At this point, the article states here that the term was introduced for animal groups in 1926 by Adolf Bernhard Meyer. It is of course possible that it took his heirs 15 years before they had this part of his work published posthumously, but as I cannot find any other reference so far as to where the term was published, by whom, and when, my first guess is that someone did not do his homework when he made a statement to this effect in the article. A reliable source is needed here, perhaps accompanied by a link to the first place of publication.  Wikiklaas  16:12, 2 February 2015 (UTC)Reply[reply]

Just to make things easier: the addition of the paragraph was done here. The name of the biologist was originally cited as "Adolf Meyer". Because someone noticed that Adolf Meyer is a disambiguation page, the name was then changed into "Adolf Bernard Meyer" (here), probably for no other reason than that this is the only Adolf Meyer biologist about whom this Wikipedia has an article. The added paragraph was quite literally taken from this page in Taxonomy of Angiosperms by V.N. Naik. In the reference list of that work, A. Meyer is cited as the author of "Logik der Morphologie im Rahmen einer Logik der gesamten Biologie", Leipzig, 1926 (never mind the spelling errors). This was a work authored by Adolf Meyer-Abich (1893-1971), science historian and theoretical biologist. That would make sense. Now someone with access to that work just has to check whether the term was indeed introduced in that book, or find another authoritative source that backs this up.  Wikiklaas  18:24, 2 February 2015 (UTC)Reply[reply]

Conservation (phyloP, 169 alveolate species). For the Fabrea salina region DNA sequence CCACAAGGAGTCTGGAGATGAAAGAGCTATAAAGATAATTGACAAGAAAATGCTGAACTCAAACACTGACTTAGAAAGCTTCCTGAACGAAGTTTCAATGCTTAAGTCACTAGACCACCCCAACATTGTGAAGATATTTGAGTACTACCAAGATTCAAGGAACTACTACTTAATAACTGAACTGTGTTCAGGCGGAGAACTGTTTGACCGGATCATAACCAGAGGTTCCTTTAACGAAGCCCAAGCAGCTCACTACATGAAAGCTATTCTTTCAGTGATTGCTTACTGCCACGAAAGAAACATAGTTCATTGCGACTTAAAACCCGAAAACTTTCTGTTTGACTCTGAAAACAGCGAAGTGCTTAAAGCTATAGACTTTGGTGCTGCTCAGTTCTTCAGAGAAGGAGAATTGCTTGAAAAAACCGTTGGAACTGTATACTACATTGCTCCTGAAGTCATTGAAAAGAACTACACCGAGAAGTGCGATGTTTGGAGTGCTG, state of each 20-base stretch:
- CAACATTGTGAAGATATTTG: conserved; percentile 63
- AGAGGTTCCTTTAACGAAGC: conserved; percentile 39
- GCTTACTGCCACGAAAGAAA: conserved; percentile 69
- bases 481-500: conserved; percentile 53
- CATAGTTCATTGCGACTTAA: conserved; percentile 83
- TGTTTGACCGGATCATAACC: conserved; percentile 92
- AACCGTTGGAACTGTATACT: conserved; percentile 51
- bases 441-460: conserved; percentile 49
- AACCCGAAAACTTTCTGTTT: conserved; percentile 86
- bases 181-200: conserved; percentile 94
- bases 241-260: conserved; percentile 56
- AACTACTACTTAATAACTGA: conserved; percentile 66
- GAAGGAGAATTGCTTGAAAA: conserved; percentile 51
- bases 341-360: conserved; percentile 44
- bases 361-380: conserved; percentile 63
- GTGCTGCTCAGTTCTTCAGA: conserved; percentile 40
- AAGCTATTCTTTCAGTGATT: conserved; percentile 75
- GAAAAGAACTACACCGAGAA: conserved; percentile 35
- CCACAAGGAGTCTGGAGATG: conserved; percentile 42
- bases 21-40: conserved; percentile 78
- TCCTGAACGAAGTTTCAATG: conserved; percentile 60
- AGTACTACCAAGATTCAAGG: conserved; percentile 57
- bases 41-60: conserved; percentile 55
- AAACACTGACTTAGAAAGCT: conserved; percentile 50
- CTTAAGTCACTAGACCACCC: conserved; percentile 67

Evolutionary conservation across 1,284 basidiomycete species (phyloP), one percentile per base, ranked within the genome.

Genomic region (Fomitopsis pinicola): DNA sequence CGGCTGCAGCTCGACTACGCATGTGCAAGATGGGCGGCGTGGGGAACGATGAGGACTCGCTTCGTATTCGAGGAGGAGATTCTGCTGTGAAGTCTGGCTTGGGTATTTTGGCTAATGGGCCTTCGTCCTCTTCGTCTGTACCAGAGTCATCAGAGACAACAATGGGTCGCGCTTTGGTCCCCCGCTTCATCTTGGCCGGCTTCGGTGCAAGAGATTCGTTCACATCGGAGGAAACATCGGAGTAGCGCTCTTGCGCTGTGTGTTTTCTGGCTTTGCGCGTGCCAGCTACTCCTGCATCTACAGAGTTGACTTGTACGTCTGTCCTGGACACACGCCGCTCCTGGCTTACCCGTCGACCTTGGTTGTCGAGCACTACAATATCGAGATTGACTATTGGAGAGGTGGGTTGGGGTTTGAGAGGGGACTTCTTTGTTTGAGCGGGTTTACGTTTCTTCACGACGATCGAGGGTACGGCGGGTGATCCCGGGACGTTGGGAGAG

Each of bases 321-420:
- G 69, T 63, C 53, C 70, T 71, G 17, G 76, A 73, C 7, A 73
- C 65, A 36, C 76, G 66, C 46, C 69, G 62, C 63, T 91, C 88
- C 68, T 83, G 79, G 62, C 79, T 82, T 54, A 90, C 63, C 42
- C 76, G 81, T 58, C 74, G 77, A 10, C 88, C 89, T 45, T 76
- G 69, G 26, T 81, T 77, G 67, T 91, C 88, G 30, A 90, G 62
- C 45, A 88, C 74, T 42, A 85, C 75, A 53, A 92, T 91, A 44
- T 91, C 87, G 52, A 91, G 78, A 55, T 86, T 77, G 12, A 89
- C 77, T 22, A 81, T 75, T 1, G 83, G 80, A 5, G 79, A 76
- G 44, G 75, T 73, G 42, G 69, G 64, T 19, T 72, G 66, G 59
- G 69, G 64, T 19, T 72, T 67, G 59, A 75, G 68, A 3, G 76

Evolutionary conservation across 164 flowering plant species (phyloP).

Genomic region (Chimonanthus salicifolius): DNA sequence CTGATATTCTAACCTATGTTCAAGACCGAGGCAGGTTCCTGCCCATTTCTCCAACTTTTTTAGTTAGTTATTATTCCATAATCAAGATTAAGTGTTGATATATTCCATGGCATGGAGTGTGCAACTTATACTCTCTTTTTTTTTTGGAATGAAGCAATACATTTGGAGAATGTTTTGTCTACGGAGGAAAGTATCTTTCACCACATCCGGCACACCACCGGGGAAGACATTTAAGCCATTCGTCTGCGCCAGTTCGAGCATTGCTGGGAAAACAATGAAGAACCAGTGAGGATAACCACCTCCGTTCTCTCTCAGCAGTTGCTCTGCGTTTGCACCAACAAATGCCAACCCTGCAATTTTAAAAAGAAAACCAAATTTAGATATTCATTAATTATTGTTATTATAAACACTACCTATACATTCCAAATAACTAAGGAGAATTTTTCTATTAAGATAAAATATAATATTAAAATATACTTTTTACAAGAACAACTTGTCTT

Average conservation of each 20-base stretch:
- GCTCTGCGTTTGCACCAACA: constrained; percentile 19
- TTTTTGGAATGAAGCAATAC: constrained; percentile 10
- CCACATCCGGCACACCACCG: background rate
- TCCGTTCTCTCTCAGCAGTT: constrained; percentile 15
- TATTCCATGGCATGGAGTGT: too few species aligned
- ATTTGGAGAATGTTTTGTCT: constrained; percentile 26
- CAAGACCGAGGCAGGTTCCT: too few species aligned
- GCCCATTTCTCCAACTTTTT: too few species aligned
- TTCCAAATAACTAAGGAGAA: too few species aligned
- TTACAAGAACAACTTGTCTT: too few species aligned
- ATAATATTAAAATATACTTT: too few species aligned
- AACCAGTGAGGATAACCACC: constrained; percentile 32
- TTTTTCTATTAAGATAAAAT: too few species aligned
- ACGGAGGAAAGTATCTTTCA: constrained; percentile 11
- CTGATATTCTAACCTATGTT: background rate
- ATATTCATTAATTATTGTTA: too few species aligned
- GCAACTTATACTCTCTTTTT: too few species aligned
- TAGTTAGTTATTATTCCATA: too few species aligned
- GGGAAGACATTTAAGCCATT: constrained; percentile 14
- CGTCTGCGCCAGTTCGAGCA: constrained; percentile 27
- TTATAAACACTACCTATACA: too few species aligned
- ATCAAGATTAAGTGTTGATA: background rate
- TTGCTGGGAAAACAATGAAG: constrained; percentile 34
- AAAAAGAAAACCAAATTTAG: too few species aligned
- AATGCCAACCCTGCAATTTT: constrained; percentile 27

This article backs up the information as you have reconstructed it. Sminthopsis84 (talk) 03:40, 7 February 2015 (UTC)Reply[reply]

An excellent sentence too compact[edit]